Healthy Catering Recommendations for Event Planners


Food is used to entice people to RSVP for events. While the idea of food at a meeting may help boost attendance rates, it is the types of offerings that that can be key predictors to how engaged your audience will be. Typically speaking, breakfast consists of coffee, juice, and some sort of dense carbohydrate food item to eat with our hands. Generally, we see white bread sandwiches and high-sugar, carbonated beverages at lunch events. Even evening socials will maintain an assortment of energy-dense offerings to compliment an adult beverage or two. Unfortunately, these are the foods making us lethargic and lowering attention spans.

The Food Innovation Center has had the privilege of hosting a number of events in which meals have been catered to its attendees. Through our mission statement and key initiatives, one can see that the promotion of healthy lifestyles, including healthy food choices and a better overall quality of life, are at the forefront of the FIC’s priorities. With the relationship between diet and health becoming overwhelmingly apparent, one in three Americans now plagued with obesity, and a strained healthcare system, we are committed to health by supporting healthy food and menu choices for your guests during your next event. Feeding a crowd has become an increasing burden now that nutritious and well balanced meals are in higher demand. Through these general guidelines, we will promote better overall health, reduce risk for chronic diseases, and assist those in need of meal planning.


Breakfast is the initial energy our body gets to start the day, so it is incredibly important to make it count. While pastries are great for our taste buds, they don’t offer much else. These high carbohydrate foods limit our ability to focus for long periods of time. When it comes to breakfast, protein must be a factor. The better the ratio of macronutrients (fats, proteins, and carbs) incorporated into a dish, the more stable your blood sugar and attentiveness will stay until lunch.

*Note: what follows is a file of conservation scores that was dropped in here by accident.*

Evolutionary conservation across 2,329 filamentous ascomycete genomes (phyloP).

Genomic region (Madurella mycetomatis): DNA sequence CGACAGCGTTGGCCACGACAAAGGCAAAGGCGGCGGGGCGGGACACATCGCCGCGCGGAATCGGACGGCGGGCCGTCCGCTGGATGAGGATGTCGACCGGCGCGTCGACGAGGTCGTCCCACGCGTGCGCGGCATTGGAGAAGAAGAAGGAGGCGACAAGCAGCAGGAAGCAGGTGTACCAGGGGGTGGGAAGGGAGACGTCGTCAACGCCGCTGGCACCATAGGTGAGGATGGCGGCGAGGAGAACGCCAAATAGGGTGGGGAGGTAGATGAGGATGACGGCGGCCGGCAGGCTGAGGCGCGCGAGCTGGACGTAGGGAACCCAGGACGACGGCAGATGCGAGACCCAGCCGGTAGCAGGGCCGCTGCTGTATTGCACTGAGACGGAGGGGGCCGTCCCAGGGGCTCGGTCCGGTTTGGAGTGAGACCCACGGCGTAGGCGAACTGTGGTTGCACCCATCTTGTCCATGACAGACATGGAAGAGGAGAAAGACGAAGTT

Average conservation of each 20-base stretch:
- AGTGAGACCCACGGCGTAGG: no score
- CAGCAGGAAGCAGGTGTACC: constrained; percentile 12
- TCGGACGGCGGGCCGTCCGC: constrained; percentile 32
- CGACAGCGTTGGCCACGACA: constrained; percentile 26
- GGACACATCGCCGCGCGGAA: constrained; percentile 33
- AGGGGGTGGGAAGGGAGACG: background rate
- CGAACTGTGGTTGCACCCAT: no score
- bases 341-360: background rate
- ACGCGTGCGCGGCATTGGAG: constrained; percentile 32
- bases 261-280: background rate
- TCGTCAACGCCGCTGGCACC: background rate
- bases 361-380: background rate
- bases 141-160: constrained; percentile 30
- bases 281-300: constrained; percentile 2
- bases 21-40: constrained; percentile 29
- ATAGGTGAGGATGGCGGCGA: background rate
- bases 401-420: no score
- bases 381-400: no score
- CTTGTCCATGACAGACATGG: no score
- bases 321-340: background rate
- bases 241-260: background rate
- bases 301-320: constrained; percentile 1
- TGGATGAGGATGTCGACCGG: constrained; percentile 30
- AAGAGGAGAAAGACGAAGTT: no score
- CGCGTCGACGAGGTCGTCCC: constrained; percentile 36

• Yogurt Parfaits – Low-fat, high protein yogurt with fresh fruit and either a whole wheat breakfast cereal or granola. Use seasonal fruit for the highest nutrient density and add a serving of walnuts in for even more brain fuel. A standard caterer has the ability to create these in individual servings, giving your guests a balanced dish instead of a carb overload. Parfaits are also wonderful because they keep food lines moving as they are a one-stop-shop for the whole meal.
  • Breakfast Wraps – A serving of eggs/egg-whites, a serving of green pepper, onions, and tomatoes, a low fat breakfast meat wrapped up in a whole-wheat tortilla can be eaten with one hand just like a doughnut, but with the nutrient value again incorporating a much higher level of protein that your body needs as you “break the fast” you’re coming off from not eating overnight. (Need a vegan offering? Peanut butter and banana wraps with dried apricots and raisins will do the trick for you).

Lunch and Dinner

Lunch and dinner should be refreshers for us, so they are great meals to load up on vegetables and lean protein. Vegetables have a very high satiety, so they should be incorporated wherever possible.

  • Hot Meal – Grilled Chicken (or any lean meat), grilled or roasted vegetables (asparagus, green beans, or mushrooms work well), a garden salad and a side of brown rice is an offering that few will be willing to pass up and will keep them going if meetings are still on the agenda.
  • Cold Meal – Event planners tend to gravitate towards either sandwiches or salads for cold meals. Both can be great options or terrible options depending on how they are supplemented.

    • Sandwiches – Whole-wheat bread or tortillas are a must. They contain the dietary fiber that we need. Providing low-fat cheese like mozzarella and the condiments on the side help keep the empty calories away from our meals. As I said earlier, we need to fit vegetables in anywhere we can, so toppings such as tomatoes, lettuce, and pickles should not be overlooked.
    • Salads – A mixture of vegetables can never be bad for you. However, the added ingredients such as high-fat cheese, full fat dressings, croutons and meat can increase the calories of your salad to sneaky high levels. Avoid the fat when possible.


Meet the Student

BillyBrownBilly Brown is a third year pursuing a degree Human Nutrition and Dietetics and works as a communications intern for the Food Innovation Center. Billy is avidly involved in the Ohio Union Activities Board and his fraternity, Chi Phi. Billy has an interest in pursuing a number of different avenues with his major including: PR and Marketing, Food Policy, Sports Dietetics, or NGOs.